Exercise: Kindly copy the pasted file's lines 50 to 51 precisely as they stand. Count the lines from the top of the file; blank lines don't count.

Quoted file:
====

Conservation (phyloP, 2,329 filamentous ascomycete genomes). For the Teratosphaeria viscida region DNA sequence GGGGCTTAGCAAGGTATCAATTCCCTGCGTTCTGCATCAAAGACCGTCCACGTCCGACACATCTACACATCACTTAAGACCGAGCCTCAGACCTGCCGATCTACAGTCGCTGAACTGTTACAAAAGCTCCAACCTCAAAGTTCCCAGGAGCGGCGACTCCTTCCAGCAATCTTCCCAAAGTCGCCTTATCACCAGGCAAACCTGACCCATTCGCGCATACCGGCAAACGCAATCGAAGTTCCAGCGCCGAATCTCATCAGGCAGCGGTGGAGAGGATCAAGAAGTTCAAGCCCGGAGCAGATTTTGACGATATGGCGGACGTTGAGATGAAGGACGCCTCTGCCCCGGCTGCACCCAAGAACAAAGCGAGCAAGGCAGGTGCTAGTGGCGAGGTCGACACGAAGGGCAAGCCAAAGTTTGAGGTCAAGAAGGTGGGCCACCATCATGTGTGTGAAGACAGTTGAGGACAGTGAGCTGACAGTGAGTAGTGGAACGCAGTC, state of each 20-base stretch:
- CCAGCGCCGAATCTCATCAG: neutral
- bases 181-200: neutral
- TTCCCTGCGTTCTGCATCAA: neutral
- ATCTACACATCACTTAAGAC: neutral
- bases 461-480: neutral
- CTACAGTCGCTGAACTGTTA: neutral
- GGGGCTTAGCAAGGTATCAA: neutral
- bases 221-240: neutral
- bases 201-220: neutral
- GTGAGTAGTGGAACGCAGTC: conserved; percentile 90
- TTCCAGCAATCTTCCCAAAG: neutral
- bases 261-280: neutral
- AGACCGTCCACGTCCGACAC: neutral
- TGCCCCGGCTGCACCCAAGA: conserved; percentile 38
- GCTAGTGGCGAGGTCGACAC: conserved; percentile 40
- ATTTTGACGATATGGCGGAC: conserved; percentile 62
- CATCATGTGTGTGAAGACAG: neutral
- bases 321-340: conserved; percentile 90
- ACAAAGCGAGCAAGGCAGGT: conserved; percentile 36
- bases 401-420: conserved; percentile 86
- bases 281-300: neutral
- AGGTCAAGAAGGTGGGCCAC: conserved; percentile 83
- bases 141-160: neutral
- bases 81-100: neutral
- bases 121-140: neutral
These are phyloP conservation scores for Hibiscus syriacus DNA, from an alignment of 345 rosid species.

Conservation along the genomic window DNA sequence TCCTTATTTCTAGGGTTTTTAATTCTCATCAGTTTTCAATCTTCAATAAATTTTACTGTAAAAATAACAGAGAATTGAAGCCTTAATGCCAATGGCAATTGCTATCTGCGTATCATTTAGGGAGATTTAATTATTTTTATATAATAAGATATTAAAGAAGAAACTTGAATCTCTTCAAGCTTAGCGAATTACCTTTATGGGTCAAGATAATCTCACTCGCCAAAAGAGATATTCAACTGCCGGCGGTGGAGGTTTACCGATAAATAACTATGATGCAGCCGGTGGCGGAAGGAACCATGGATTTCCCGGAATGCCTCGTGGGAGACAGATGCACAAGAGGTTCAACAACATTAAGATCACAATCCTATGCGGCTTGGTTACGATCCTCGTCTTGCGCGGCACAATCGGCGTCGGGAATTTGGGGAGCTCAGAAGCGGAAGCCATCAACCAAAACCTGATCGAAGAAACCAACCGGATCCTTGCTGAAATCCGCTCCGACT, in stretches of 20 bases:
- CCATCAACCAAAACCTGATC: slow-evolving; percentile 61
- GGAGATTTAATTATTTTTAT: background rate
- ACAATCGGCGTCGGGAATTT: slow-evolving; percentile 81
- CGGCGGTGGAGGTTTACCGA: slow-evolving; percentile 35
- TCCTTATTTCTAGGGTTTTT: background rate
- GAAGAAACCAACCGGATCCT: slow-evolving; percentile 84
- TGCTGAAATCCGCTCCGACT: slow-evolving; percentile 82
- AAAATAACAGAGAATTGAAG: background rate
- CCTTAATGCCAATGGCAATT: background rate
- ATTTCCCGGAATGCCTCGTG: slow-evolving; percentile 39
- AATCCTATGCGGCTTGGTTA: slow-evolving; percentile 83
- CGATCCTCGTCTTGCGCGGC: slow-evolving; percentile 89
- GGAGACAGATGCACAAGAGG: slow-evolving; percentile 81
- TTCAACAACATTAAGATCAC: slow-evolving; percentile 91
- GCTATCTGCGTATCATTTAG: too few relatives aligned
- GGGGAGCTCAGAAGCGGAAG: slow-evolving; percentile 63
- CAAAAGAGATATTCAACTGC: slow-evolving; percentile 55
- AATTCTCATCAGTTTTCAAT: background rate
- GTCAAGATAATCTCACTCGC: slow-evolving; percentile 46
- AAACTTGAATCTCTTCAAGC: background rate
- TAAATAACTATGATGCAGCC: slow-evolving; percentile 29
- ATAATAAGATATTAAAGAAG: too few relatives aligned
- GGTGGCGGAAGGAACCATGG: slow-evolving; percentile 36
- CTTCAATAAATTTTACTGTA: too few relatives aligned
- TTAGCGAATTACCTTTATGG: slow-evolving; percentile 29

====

- ATAATAAGATATTAAAGAAG: too few relatives aligned
- GGTGGCGGAAGGAACCATGG: slow-evolving; percentile 36